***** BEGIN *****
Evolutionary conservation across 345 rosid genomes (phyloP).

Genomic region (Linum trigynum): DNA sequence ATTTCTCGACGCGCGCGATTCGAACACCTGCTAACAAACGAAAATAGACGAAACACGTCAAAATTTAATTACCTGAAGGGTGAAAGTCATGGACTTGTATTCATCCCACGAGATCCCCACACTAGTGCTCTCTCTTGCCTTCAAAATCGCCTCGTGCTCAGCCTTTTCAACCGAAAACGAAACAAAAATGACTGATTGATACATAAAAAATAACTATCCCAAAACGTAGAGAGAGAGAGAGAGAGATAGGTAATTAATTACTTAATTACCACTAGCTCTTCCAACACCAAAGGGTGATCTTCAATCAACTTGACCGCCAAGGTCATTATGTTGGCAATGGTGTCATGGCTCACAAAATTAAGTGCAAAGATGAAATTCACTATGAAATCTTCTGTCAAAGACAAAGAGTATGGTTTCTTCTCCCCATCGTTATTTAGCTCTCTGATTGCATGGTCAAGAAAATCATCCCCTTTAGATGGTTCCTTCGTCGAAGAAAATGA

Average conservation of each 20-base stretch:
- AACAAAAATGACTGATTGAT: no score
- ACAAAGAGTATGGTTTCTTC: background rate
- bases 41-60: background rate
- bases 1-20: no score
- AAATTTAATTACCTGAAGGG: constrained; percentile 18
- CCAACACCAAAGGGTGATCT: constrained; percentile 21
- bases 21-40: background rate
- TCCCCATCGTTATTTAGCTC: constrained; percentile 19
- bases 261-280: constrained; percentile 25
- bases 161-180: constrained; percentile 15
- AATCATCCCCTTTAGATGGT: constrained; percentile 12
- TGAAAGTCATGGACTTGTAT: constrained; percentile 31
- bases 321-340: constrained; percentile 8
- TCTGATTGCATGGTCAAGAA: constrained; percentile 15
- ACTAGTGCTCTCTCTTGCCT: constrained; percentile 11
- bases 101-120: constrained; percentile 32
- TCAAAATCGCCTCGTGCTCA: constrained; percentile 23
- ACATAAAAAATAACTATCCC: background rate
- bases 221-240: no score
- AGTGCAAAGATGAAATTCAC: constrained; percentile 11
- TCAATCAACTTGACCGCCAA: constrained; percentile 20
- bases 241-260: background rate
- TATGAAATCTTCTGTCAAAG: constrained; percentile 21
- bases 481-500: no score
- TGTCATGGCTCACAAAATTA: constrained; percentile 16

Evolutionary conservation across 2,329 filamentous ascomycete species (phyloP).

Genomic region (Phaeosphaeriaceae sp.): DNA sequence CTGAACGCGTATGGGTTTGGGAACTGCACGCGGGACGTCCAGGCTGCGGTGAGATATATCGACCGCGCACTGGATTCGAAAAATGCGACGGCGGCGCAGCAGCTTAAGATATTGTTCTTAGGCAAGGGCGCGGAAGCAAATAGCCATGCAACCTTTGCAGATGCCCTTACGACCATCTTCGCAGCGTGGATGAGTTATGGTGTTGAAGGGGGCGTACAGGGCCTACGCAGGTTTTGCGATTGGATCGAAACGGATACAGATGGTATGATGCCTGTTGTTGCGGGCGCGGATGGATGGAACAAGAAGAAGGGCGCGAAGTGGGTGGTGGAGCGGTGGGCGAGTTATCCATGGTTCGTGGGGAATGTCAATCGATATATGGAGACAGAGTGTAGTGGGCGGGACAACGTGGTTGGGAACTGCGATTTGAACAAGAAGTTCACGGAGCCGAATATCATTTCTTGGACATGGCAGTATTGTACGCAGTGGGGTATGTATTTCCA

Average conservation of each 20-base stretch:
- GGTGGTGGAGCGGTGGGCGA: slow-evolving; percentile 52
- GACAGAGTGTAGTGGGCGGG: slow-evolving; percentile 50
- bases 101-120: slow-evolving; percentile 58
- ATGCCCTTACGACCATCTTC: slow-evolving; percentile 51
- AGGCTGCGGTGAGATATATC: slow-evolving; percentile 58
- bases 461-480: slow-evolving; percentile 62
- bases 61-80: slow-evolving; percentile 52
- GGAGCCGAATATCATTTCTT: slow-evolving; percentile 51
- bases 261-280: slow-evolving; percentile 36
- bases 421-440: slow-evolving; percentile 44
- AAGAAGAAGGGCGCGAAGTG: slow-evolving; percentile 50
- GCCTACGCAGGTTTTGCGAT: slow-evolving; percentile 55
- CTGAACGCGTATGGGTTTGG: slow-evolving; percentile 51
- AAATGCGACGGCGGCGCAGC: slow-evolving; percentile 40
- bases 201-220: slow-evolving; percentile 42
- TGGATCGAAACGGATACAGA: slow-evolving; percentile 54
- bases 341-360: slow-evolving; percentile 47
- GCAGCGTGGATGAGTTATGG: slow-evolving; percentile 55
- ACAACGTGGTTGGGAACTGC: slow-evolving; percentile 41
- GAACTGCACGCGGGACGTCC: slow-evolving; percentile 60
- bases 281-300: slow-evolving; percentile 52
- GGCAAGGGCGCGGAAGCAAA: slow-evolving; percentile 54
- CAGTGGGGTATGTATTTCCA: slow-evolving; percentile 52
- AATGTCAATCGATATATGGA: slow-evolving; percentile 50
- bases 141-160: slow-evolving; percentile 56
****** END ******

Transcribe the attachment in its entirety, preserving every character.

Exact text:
Evolutionary conservation across 345 rosid genomes (phyloP).

Genomic region (Linum trigynum): DNA sequence ATTTCTCGACGCGCGCGATTCGAACACCTGCTAACAAACGAAAATAGACGAAACACGTCAAAATTTAATTACCTGAAGGGTGAAAGTCATGGACTTGTATTCATCCCACGAGATCCCCACACTAGTGCTCTCTCTTGCCTTCAAAATCGCCTCGTGCTCAGCCTTTTCAACCGAAAACGAAACAAAAATGACTGATTGATACATAAAAAATAACTATCCCAAAACGTAGAGAGAGAGAGAGAGAGATAGGTAATTAATTACTTAATTACCACTAGCTCTTCCAACACCAAAGGGTGATCTTCAATCAACTTGACCGCCAAGGTCATTATGTTGGCAATGGTGTCATGGCTCACAAAATTAAGTGCAAAGATGAAATTCACTATGAAATCTTCTGTCAAAGACAAAGAGTATGGTTTCTTCTCCCCATCGTTATTTAGCTCTCTGATTGCATGGTCAAGAAAATCATCCCCTTTAGATGGTTCCTTCGTCGAAGAAAATGA

Average conservation of each 20-base stretch:
- AACAAAAATGACTGATTGAT: no score
- ACAAAGAGTATGGTTTCTTC: background rate
- bases 41-60: background rate
- bases 1-20: no score
- AAATTTAATTACCTGAAGGG: constrained; percentile 18
- CCAACACCAAAGGGTGATCT: constrained; percentile 21
- bases 21-40: background rate
- TCCCCATCGTTATTTAGCTC: constrained; percentile 19
- bases 261-280: constrained; percentile 25
- bases 161-180: constrained; percentile 15
- AATCATCCCCTTTAGATGGT: constrained; percentile 12
- TGAAAGTCATGGACTTGTAT: constrained; percentile 31
- bases 321-340: constrained; percentile 8
- TCTGATTGCATGGTCAAGAA: constrained; percentile 15
- ACTAGTGCTCTCTCTTGCCT: constrained; percentile 11
- bases 101-120: constrained; percentile 32
- TCAAAATCGCCTCGTGCTCA: constrained; percentile 23
- ACATAAAAAATAACTATCCC: background rate
- bases 221-240: no score
- AGTGCAAAGATGAAATTCAC: constrained; percentile 11
- TCAATCAACTTGACCGCCAA: constrained; percentile 20
- bases 241-260: background rate
- TATGAAATCTTCTGTCAAAG: constrained; percentile 21
- bases 481-500: no score
- TGTCATGGCTCACAAAATTA: constrained; percentile 16

Evolutionary conservation across 2,329 filamentous ascomycete species (phyloP).

Genomic region (Phaeosphaeriaceae sp.): DNA sequence CTGAACGCGTATGGGTTTGGGAACTGCACGCGGGACGTCCAGGCTGCGGTGAGATATATCGACCGCGCACTGGATTCGAAAAATGCGACGGCGGCGCAGCAGCTTAAGATATTGTTCTTAGGCAAGGGCGCGGAAGCAAATAGCCATGCAACCTTTGCAGATGCCCTTACGACCATCTTCGCAGCGTGGATGAGTTATGGTGTTGAAGGGGGCGTACAGGGCCTACGCAGGTTTTGCGATTGGATCGAAACGGATACAGATGGTATGATGCCTGTTGTTGCGGGCGCGGATGGATGGAACAAGAAGAAGGGCGCGAAGTGGGTGGTGGAGCGGTGGGCGAGTTATCCATGGTTCGTGGGGAATGTCAATCGATATATGGAGACAGAGTGTAGTGGGCGGGACAACGTGGTTGGGAACTGCGATTTGAACAAGAAGTTCACGGAGCCGAATATCATTTCTTGGACATGGCAGTATTGTACGCAGTGGGGTATGTATTTCCA

Average conservation of each 20-base stretch:
- GGTGGTGGAGCGGTGGGCGA: slow-evolving; percentile 52
- GACAGAGTGTAGTGGGCGGG: slow-evolving; percentile 50
- bases 101-120: slow-evolving; percentile 58
- ATGCCCTTACGACCATCTTC: slow-evolving; percentile 51
- AGGCTGCGGTGAGATATATC: slow-evolving; percentile 58
- bases 461-480: slow-evolving; percentile 62
- bases 61-80: slow-evolving; percentile 52
- GGAGCCGAATATCATTTCTT: slow-evolving; percentile 51
- bases 261-280: slow-evolving; percentile 36
- bases 421-440: slow-evolving; percentile 44
- AAGAAGAAGGGCGCGAAGTG: slow-evolving; percentile 50
- GCCTACGCAGGTTTTGCGAT: slow-evolving; percentile 55
- CTGAACGCGTATGGGTTTGG: slow-evolving; percentile 51
- AAATGCGACGGCGGCGCAGC: slow-evolving; percentile 40
- bases 201-220: slow-evolving; percentile 42
- TGGATCGAAACGGATACAGA: slow-evolving; percentile 54
- bases 341-360: slow-evolving; percentile 47
- GCAGCGTGGATGAGTTATGG: slow-evolving; percentile 55
- ACAACGTGGTTGGGAACTGC: slow-evolving; percentile 41
- GAACTGCACGCGGGACGTCC: slow-evolving; percentile 60
- bases 281-300: slow-evolving; percentile 52
- GGCAAGGGCGCGGAAGCAAA: slow-evolving; percentile 54
- CAGTGGGGTATGTATTTCCA: slow-evolving; percentile 52
- AATGTCAATCGATATATGGA: slow-evolving; percentile 50
- bases 141-160: slow-evolving; percentile 56